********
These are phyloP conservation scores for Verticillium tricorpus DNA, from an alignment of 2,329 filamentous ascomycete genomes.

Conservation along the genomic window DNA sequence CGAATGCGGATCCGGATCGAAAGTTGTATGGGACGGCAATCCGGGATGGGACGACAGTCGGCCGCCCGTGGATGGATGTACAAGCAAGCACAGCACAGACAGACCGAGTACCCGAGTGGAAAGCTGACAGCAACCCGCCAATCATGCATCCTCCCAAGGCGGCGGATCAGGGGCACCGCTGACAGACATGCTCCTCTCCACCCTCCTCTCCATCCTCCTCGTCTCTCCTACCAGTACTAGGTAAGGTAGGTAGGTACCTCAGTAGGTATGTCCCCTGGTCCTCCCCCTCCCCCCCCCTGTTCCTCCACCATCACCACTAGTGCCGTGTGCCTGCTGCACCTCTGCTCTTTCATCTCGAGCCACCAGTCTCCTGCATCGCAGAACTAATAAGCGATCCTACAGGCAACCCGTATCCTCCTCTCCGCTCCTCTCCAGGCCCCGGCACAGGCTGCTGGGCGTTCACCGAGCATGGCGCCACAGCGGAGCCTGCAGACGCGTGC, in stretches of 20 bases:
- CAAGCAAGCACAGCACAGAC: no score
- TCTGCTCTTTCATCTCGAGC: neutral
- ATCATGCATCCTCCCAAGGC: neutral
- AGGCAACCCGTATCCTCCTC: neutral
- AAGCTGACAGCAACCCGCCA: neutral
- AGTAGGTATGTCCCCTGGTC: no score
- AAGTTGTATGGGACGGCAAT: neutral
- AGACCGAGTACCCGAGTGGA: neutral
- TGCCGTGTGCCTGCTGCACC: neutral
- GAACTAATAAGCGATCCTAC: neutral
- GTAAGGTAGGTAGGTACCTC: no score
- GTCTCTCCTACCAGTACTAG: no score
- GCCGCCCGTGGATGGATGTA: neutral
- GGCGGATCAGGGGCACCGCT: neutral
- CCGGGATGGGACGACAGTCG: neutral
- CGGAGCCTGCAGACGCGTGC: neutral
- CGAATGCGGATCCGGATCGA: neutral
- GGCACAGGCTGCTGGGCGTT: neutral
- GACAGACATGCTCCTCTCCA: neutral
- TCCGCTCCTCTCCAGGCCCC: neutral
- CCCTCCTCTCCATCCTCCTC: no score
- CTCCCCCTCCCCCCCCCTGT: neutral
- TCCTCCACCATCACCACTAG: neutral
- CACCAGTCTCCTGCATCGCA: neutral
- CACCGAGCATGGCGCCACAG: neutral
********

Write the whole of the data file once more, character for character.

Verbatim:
These are phyloP conservation scores for Verticillium tricorpus DNA, from an alignment of 2,329 filamentous ascomycete genomes.

Conservation along the genomic window DNA sequence CGAATGCGGATCCGGATCGAAAGTTGTATGGGACGGCAATCCGGGATGGGACGACAGTCGGCCGCCCGTGGATGGATGTACAAGCAAGCACAGCACAGACAGACCGAGTACCCGAGTGGAAAGCTGACAGCAACCCGCCAATCATGCATCCTCCCAAGGCGGCGGATCAGGGGCACCGCTGACAGACATGCTCCTCTCCACCCTCCTCTCCATCCTCCTCGTCTCTCCTACCAGTACTAGGTAAGGTAGGTAGGTACCTCAGTAGGTATGTCCCCTGGTCCTCCCCCTCCCCCCCCCTGTTCCTCCACCATCACCACTAGTGCCGTGTGCCTGCTGCACCTCTGCTCTTTCATCTCGAGCCACCAGTCTCCTGCATCGCAGAACTAATAAGCGATCCTACAGGCAACCCGTATCCTCCTCTCCGCTCCTCTCCAGGCCCCGGCACAGGCTGCTGGGCGTTCACCGAGCATGGCGCCACAGCGGAGCCTGCAGACGCGTGC, in stretches of 20 bases:
- CAAGCAAGCACAGCACAGAC: no score
- TCTGCTCTTTCATCTCGAGC: neutral
- ATCATGCATCCTCCCAAGGC: neutral
- AGGCAACCCGTATCCTCCTC: neutral
- AAGCTGACAGCAACCCGCCA: neutral
- AGTAGGTATGTCCCCTGGTC: no score
- AAGTTGTATGGGACGGCAAT: neutral
- AGACCGAGTACCCGAGTGGA: neutral
- TGCCGTGTGCCTGCTGCACC: neutral
- GAACTAATAAGCGATCCTAC: neutral
- GTAAGGTAGGTAGGTACCTC: no score
- GTCTCTCCTACCAGTACTAG: no score
- GCCGCCCGTGGATGGATGTA: neutral
- GGCGGATCAGGGGCACCGCT: neutral
- CCGGGATGGGACGACAGTCG: neutral
- CGGAGCCTGCAGACGCGTGC: neutral
- CGAATGCGGATCCGGATCGA: neutral
- GGCACAGGCTGCTGGGCGTT: neutral
- GACAGACATGCTCCTCTCCA: neutral
- TCCGCTCCTCTCCAGGCCCC: neutral
- CCCTCCTCTCCATCCTCCTC: no score
- CTCCCCCTCCCCCCCCCTGT: neutral
- TCCTCCACCATCACCACTAG: neutral
- CACCAGTCTCCTGCATCGCA: neutral
- CACCGAGCATGGCGCCACAG: neutral